Another area we can look at is electrical earth. While this will not have a net gain on horsepower, it will help to smooth out the running of the engine by providing a more stable, high-quality electrical earth. Factory earth leads are usually a very stiff iron alloy, usually cheap and will corrode over time. There are many grounding kits available which use an oxygen-free gold cable, similar to that used in high definition audio equipment, which provide very good earthing. Alternatively, you can use 8 gauge speaker wire and make your own.
After combustion, the engine needs to get rid of the burnt waste, or exhaust, as efficiently as possible. This is one of the biggest bottlenecks on engines and it is also the most competitive area in the market, with anyone who is anyone making different products. There are different four components in the exhaust system which can be looked at.
The most popular exhaust modification is to change the muffler or an 'axle back' system. This has two results: sound and looks. The muffler is the main contributor to the tone of the exhaust, from quiet to raspy, racy to all out loud! They also serve as a visual mod - nobody likes a pea shooter when you can have a 5" exhaust tip. Fitting axle-back systems generally will not have any affect on performance.
The next progression from here is from the 'cat-back' which replaces the exhaust piping from the catalyst at the front of the car, underneath to the muffler. This is where you can free up some power that is lost on the restrictive stock system. Remember the stock system is designed to be efficient, reliable, economical and most importantly quiet.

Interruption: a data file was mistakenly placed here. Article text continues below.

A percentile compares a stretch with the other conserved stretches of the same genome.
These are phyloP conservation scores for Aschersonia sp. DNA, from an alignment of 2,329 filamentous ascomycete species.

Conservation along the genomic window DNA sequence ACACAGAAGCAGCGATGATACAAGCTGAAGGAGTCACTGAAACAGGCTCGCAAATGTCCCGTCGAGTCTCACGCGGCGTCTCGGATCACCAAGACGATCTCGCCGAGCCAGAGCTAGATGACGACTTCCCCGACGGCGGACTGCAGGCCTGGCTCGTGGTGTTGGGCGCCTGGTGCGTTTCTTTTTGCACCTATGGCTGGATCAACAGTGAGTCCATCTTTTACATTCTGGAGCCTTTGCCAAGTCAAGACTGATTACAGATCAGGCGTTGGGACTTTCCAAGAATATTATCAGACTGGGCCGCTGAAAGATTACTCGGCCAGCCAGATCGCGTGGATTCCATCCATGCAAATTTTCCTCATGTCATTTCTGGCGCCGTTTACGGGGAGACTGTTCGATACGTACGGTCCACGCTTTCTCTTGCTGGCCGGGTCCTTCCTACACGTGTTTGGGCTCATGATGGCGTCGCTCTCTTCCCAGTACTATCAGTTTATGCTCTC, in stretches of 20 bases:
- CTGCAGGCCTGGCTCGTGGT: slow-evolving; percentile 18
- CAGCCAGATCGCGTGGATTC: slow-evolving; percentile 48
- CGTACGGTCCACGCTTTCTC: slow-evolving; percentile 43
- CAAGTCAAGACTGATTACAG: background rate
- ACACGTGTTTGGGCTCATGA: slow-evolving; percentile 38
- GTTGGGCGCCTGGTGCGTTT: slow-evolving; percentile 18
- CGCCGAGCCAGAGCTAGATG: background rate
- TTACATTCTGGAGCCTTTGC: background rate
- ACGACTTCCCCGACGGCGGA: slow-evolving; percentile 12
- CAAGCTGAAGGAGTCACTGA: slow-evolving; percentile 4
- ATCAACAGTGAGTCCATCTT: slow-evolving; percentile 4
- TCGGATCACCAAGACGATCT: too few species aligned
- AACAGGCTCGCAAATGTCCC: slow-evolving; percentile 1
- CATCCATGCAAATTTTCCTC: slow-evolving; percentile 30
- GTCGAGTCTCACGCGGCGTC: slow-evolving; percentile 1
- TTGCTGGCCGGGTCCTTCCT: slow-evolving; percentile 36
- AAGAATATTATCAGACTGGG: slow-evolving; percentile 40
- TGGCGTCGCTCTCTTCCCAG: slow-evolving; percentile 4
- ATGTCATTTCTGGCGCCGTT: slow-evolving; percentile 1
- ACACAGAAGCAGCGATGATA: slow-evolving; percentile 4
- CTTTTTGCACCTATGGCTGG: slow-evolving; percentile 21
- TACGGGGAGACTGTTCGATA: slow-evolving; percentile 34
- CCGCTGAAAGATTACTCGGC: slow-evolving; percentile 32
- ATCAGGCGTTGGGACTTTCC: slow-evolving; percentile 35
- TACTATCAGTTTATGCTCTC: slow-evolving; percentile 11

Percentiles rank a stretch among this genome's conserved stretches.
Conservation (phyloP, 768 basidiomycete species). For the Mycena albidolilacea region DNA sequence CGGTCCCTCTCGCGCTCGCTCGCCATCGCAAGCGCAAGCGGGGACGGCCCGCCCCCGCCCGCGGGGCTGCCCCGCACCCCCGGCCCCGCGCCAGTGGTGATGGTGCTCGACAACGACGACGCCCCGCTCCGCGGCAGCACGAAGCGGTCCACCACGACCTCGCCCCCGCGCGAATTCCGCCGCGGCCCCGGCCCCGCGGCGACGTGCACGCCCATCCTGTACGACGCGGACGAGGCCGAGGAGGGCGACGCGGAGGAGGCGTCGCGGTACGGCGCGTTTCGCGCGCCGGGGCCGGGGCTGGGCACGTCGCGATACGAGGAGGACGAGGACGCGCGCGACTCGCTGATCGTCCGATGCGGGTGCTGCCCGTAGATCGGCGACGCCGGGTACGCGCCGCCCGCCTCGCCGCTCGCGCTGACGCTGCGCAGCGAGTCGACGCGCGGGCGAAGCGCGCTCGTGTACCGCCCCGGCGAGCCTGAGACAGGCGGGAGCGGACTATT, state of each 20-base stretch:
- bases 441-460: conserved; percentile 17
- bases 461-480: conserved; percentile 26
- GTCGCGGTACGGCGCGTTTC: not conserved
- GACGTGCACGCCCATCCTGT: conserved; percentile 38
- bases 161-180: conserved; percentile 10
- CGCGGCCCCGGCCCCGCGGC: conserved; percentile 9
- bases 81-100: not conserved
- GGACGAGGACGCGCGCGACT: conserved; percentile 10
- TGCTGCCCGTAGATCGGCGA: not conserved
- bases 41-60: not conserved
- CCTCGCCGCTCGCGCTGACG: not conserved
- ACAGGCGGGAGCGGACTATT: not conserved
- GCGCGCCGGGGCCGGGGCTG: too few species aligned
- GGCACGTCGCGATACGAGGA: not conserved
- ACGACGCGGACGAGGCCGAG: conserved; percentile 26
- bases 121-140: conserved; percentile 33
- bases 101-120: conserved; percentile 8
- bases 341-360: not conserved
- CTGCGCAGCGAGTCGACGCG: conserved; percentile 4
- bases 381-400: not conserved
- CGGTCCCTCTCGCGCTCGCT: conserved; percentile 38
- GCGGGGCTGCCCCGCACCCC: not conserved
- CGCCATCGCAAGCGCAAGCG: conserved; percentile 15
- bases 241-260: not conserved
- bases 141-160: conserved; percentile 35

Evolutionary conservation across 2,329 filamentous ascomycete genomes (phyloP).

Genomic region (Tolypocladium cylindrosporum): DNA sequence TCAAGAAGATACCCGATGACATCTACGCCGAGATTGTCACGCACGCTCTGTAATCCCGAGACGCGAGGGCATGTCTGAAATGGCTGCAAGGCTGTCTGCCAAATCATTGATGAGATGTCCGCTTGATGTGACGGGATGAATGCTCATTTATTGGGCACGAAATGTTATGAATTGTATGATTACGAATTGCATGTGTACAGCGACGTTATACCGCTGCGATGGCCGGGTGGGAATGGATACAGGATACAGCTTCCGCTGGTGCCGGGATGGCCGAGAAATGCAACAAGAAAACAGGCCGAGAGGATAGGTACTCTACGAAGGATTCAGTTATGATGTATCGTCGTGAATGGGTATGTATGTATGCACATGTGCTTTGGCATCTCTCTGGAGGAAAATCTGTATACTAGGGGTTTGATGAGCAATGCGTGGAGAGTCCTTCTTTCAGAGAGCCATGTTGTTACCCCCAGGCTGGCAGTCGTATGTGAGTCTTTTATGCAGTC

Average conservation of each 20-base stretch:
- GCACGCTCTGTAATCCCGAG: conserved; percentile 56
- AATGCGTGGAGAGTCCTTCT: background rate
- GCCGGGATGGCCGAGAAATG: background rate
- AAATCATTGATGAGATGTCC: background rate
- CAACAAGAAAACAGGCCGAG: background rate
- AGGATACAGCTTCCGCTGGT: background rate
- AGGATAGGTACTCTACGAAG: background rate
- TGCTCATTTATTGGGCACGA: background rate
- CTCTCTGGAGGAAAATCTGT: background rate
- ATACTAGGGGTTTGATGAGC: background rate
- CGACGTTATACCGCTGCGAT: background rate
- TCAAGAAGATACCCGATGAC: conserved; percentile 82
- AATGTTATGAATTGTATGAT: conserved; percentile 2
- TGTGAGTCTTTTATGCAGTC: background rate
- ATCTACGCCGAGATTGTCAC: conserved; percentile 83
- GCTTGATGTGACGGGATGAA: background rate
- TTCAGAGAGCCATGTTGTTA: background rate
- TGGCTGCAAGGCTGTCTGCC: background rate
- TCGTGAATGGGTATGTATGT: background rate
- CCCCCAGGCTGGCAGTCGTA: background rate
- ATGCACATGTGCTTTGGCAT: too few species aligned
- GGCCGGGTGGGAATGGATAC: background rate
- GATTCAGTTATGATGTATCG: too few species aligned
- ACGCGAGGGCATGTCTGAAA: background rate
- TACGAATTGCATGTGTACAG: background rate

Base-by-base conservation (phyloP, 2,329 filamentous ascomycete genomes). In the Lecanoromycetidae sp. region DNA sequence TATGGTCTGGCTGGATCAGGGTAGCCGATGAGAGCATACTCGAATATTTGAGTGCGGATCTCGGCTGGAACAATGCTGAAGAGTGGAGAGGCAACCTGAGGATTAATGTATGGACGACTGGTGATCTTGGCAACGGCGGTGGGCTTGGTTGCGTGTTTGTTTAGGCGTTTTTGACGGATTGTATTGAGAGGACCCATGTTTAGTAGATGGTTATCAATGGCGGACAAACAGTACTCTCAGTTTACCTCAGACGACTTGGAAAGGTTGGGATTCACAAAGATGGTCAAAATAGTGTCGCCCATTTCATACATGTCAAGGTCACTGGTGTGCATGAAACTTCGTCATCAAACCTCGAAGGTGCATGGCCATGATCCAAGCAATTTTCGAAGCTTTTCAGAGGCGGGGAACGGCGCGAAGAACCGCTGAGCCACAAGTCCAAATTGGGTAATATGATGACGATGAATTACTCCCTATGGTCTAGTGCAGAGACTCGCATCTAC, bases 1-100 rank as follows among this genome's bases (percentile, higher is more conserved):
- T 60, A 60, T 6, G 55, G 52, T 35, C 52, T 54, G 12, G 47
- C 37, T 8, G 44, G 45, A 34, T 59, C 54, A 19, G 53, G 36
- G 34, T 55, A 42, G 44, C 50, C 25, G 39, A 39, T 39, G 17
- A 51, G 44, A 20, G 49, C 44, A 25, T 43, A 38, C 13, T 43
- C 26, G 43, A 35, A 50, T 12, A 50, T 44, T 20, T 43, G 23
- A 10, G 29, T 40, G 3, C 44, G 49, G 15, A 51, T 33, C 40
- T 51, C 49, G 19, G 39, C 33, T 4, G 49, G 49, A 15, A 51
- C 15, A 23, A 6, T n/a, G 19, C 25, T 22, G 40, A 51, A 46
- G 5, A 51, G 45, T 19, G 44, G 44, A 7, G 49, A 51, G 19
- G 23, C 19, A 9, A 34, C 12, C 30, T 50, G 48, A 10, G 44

The third area is the exhaust manifold. This is the collection of pipes that collect the exhaust from each cylinder and combine it into one pipe. There are two ways of doing this: 4-2-1 and 4-1. Again each has a positive and negative.
4-2-1 manifolds collect exhaust from the 4 cylinders, and pair them together forming 2 pipes which then merge into 1 pipe.
This setup is better for low to mid range power, but not so good for top end.
The 4-1 setup collects exhaust from the 4 cylinders and combines them all together at once.
This results in a higher top end power band, but sacrifices low end.
The final component is the catalyst converter. This device is used to clean up the emissions from the engine, but they do sacrifice a lot of power. When the car was built by the manufacture, they were very conscious of the cost of production, so they fit cheap, reliable parts that do the job. Typically they have around 500-600 cells per square inch. These parts can be replaced with 'high flow' catalysts which can cost up to five times more than the factory unit. They will provide less restriction as they have 100-200 cells per square inch (freeing up horsepower) whilst still offering the same levels of emissions cleaning.
And it does not end there! Although not in the scope of this page, there are many more upgrades that can be done to your engine - head work, cams, pistons, stroker kits, turbos, superchargers.. the list is endless.
That is by no means a conclusive list of modifications, I have only covered the most basic intake/manifold/exhaust combinations. There are a literally hundreds of different components to choose from within this and there are plenty of reviews on the internet for each product.
Last updated on: Saturday 17th June 2017